But the genius of ‘Midnight Run’ is that it does not only rely on external stakes – having to outwit the FBI or dodge bullets fired at them by the mob – there are emotional stakes. Mardukas keeps telling Jack that Serrano’s men will eventually get to him, and, as hard as he might try, Jack can’t ignore the fact that he is leading a good man to his death. What's at stake is Jack's desire to always be on the side of good.
Also Jack, who hasn’t seen his wife and daughter for six years since he was run out of Chicago by a corrupt police force who were all taking bribes from a drug smuggler, is forced to go to their house and ask for money. As soon as his ex-wife opens the door you can see he still loves her but she’s now married to one of the corrupt cops. Then his daughter offers him her babysitting money and it breaks his heart. And this leads to the ultimate stake for a man with a strong moral code like Jack, a man who wouldn’t take a bride, because Mardukas realises that the drug smuggler who ran Jack out of Chicago and Jimmy Serrano are one and the same man: if Jack does what he has set out to do he will, in effect, be helping the criminal who destroyed his life. An impossible situation just became more impossible because what is at stake now is everything Jack sacrificed, a wife he still loves and a daughter he misses, and everything he stood for when he wouldn't take a bribe.
The fourth act of ‘Midnight Run’ ends exactly where a fourth act should: Marvin manages to snatch Mardukas away from Jack and Jack is arrested by the FBI. There is no way in hell, we think, is he going to come out on top of this situation. But then, as the story builds to its climax - and this is the only time it should happen - through the main character’s ingenuity, suddenly the impossible seems possible.
Both ‘Deadpool’ and ‘Midnight Run’ raise the stakes in the same way: at the beginning of the stories the main characters are given what they want – in ‘Deadpool’ Wade finds a woman who is as deviant as he is and in ‘Midnight Run’ Jack sees a way to leave bounty hunting forever – and then what they want is taken away from them and they have to fight to get it back with each scene raising the stakes in some way - physically, emotionally, morally.
But through the fight they discover something else: what they need.
Me: ‘What is Forrest Gump’s motivation?’
Robert McKee: ‘To please his mother.’
Those of you who have been to one of Robert McKee’s ‘Story’ seminars will know that the windows for Q&As are very limited: the beginning of the day, if you get there early enough, or at the end of a long day – no one is allowed to ask questions during McKee’s seminar. But in one of those brief windows I took the opportunity to ask a question that had puzzled me ever since I’d first seen Robert Zemeckis’ 1994 film in which Tom Hanks plays the central character and I thought if anyone would know it’d be McKee.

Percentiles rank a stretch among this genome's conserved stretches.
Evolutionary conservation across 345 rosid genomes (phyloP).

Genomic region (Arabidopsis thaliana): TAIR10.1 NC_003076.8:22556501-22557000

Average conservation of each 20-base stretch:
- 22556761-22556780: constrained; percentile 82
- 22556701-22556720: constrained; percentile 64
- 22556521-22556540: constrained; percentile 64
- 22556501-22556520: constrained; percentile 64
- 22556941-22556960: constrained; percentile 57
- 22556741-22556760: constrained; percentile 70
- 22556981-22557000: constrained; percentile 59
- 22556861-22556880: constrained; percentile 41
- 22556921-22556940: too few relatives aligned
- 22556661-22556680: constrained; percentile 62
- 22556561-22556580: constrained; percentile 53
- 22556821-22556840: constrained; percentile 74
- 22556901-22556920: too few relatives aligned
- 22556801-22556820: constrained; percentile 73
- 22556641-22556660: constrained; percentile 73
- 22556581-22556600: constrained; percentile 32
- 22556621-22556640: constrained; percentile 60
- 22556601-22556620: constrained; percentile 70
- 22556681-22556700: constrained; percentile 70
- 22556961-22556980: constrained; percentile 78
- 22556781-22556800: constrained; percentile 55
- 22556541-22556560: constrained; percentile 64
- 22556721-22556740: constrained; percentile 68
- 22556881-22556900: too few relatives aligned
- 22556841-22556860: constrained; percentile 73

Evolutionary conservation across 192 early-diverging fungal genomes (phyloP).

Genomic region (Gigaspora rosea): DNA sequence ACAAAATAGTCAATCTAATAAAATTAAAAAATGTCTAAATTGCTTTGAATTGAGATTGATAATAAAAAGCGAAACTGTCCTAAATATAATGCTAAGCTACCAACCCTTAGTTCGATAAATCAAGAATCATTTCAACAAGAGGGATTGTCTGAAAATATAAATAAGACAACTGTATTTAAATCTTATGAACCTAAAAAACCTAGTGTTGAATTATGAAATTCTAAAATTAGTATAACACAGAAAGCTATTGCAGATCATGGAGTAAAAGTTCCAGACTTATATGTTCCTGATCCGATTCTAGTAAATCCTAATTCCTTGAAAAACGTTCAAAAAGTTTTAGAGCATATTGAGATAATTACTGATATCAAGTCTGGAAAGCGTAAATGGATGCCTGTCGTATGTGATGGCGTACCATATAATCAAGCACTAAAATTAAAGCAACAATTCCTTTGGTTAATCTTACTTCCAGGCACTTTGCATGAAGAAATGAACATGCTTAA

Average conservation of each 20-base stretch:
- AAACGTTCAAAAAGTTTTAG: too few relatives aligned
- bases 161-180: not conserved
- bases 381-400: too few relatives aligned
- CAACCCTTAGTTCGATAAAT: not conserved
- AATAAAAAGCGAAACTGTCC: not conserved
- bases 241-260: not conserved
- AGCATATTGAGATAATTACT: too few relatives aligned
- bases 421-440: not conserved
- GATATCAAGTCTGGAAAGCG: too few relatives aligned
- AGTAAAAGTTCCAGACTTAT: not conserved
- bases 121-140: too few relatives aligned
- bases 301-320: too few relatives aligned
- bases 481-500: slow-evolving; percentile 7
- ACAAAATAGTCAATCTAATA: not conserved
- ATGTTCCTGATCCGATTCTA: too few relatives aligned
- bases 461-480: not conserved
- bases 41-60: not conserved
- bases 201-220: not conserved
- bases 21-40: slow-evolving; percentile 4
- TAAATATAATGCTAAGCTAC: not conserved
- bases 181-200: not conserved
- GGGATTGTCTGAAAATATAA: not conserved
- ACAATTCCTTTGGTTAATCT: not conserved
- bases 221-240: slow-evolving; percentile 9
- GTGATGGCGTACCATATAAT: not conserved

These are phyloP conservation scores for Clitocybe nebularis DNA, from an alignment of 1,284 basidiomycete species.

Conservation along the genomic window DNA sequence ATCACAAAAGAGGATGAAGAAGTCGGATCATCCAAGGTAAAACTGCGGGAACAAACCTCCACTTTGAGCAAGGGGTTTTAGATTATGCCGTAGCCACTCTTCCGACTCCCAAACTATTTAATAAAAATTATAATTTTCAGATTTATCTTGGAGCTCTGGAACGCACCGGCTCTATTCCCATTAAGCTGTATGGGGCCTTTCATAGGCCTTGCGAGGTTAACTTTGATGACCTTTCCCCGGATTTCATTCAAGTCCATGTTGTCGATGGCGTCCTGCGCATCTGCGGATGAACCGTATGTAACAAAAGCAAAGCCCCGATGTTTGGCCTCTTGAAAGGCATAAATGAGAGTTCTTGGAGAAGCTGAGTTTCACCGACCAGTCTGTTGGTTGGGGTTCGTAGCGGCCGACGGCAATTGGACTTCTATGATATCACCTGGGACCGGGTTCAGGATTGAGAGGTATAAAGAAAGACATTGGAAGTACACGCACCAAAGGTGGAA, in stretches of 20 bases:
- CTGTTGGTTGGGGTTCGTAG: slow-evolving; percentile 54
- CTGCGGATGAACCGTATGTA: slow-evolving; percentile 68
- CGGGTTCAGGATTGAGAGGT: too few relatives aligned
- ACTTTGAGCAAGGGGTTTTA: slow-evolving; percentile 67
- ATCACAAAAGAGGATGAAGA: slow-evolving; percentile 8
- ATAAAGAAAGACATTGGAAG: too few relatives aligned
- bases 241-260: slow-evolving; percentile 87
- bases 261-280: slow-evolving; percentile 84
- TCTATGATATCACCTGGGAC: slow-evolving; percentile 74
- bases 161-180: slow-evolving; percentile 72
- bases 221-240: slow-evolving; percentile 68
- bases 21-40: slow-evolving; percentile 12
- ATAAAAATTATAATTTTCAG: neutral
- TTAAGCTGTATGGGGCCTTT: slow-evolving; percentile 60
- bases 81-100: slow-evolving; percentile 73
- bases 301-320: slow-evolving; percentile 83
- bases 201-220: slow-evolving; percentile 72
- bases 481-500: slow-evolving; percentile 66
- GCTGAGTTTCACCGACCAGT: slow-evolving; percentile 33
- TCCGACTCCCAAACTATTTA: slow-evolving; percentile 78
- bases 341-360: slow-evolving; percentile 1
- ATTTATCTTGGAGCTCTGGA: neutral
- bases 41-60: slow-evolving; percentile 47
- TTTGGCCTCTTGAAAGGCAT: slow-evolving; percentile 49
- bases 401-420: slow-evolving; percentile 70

But his answer didn’t seem to hit the nail on the head entirely.
Of course, Forrest Gump’s mother, played by Sally Field, is a huge presence in his life, she is after all his mother, and she does, as all mothers do, everything she can to help him. But she has no specific plan for Forrest: she doesn’t hold up any particular people as role models he should aspire to (his dad went on vacation and just never came back); she doesn’t tell him that if he behaviours in a good and decent way he’ll get there in the end because she knows, as Forrest himself says, he’s not the smartest man; and, apart from sleeping with the school principal, she does nothing to manipulate events so Forrest will get ahead. She tells him early in the film that he is no different from anyone else – which isn’t a resounding call to action. She has absolutely nothing to do with Forrest’s talents, his ability to run fast and play ping-pong, talents that, contrary to every storytelling convention, he takes to like a duck to water with no training or struggle. When Forrest asks her what his destiny is, she tells him that he has to figure that out for himself. Then she dies. But perhaps the most important aspect of his life upon which she has no impact at all, because as far as we know he never tells her, is his love for Jenny.